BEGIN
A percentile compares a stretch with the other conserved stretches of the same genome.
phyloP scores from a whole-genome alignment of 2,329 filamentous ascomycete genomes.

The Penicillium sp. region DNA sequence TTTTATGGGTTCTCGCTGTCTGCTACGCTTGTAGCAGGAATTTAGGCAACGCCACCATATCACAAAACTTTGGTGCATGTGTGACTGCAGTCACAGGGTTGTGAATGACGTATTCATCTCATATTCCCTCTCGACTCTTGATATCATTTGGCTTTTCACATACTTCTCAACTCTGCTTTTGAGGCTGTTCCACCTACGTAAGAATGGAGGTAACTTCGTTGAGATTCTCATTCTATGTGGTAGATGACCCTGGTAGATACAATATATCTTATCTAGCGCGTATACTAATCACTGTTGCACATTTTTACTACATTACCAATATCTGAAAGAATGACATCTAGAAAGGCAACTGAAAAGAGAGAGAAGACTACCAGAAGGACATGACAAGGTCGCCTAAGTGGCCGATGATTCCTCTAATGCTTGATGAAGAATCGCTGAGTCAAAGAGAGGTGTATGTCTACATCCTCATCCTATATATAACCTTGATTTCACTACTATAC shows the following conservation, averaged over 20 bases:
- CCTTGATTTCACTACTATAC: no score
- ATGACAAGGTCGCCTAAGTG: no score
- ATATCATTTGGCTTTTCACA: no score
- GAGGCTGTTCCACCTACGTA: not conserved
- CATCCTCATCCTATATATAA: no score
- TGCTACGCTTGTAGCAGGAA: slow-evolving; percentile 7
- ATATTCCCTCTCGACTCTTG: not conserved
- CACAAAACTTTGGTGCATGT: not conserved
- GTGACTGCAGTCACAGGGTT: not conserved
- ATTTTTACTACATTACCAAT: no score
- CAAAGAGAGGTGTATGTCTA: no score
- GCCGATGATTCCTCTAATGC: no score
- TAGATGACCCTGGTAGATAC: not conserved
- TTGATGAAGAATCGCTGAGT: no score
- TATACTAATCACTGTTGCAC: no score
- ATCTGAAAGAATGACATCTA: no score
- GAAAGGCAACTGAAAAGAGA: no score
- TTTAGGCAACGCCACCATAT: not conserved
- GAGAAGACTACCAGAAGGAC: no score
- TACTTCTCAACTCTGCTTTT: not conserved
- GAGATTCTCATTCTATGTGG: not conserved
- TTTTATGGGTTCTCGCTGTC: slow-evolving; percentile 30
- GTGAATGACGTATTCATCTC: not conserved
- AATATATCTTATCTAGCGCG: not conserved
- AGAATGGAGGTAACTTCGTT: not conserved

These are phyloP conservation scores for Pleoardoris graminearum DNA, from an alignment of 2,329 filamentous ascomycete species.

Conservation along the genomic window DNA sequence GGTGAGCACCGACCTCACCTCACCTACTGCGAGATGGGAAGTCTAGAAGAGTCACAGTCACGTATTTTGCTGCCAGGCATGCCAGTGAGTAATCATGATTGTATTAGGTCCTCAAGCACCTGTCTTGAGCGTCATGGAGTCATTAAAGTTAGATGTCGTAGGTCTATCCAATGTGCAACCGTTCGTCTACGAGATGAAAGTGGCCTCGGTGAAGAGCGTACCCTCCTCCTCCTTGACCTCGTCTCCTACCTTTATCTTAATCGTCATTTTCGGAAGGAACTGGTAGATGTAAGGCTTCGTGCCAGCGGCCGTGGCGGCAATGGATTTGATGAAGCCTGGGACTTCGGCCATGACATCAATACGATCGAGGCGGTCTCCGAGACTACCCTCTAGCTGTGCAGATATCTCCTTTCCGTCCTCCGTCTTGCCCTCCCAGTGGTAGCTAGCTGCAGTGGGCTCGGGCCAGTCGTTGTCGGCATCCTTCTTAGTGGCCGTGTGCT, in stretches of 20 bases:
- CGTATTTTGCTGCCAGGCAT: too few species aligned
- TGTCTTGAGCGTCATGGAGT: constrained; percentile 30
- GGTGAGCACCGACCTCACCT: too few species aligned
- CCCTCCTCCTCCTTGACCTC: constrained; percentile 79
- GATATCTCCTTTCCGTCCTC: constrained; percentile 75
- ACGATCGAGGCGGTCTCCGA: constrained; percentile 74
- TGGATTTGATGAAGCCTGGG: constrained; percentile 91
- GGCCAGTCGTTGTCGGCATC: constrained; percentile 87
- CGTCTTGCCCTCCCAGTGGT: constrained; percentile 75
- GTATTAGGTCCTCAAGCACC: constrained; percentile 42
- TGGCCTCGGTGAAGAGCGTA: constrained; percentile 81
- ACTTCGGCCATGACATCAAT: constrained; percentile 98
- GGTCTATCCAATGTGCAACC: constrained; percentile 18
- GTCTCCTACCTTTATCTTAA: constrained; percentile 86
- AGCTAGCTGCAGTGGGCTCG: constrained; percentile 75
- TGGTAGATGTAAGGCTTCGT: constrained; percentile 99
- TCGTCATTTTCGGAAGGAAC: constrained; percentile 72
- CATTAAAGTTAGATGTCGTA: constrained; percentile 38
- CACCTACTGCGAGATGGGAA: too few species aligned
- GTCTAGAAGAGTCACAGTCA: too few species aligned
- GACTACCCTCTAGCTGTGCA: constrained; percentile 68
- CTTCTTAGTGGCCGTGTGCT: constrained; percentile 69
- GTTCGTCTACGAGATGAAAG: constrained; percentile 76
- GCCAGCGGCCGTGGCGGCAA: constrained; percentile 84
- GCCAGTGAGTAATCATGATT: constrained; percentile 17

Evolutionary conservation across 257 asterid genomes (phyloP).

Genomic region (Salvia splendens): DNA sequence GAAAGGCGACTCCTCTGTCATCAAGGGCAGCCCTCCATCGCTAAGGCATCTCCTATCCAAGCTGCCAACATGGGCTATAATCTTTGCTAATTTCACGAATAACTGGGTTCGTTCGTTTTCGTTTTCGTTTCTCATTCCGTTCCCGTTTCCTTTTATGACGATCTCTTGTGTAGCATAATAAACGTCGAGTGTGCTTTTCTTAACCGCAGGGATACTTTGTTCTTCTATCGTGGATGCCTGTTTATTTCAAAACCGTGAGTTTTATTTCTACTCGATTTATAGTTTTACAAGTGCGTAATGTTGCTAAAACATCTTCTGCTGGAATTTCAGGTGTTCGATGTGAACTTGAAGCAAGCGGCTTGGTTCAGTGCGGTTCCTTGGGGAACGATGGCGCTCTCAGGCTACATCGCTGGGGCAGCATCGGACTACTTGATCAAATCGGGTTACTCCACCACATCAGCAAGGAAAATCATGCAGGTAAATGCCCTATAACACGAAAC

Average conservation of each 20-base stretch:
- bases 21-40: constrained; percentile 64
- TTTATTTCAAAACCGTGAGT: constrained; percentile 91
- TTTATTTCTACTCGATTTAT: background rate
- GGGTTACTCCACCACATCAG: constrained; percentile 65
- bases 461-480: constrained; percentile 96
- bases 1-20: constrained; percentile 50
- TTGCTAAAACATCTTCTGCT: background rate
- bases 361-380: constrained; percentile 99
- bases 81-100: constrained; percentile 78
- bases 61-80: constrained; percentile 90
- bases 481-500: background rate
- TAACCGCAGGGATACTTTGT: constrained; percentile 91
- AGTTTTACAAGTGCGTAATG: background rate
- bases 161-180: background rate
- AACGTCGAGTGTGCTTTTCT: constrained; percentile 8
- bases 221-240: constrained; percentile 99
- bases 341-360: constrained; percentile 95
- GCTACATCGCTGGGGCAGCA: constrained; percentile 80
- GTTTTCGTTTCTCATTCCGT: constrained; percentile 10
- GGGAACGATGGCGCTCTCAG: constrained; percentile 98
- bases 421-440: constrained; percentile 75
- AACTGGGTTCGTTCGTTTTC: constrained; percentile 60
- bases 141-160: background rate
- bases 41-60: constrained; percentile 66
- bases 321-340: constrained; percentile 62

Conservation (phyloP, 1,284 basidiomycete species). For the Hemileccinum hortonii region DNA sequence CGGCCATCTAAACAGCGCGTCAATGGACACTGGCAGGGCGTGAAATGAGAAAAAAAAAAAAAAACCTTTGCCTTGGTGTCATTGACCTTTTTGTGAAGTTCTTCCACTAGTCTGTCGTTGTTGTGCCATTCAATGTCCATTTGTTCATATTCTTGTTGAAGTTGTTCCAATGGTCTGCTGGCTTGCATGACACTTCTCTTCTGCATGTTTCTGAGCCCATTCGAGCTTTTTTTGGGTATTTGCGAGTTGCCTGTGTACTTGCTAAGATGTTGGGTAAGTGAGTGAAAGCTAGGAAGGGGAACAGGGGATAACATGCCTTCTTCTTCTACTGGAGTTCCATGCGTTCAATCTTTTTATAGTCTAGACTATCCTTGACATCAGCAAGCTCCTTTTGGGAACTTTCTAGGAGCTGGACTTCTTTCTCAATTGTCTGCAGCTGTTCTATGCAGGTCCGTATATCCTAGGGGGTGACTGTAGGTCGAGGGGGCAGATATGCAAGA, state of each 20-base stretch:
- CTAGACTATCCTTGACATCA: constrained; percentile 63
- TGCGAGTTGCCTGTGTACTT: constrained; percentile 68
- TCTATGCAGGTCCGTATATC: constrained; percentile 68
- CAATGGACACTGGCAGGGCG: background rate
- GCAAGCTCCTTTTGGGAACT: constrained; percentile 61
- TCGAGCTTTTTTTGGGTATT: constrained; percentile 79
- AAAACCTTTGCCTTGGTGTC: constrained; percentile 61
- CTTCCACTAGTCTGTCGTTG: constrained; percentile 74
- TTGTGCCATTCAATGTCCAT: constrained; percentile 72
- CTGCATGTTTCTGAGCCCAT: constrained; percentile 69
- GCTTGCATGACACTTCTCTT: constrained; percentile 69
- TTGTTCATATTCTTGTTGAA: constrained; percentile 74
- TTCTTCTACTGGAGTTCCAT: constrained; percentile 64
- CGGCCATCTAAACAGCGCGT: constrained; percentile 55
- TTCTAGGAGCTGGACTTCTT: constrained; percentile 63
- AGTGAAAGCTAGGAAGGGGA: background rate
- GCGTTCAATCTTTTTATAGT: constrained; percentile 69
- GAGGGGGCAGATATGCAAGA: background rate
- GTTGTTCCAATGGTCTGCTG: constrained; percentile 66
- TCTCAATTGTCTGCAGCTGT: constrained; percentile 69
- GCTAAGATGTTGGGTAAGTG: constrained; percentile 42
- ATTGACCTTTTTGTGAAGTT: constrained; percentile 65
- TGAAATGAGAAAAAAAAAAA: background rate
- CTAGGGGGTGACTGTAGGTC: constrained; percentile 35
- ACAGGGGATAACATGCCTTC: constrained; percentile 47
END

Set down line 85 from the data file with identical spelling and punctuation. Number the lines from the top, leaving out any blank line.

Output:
- CTAGACTATCCTTGACATCA: constrained; percentile 63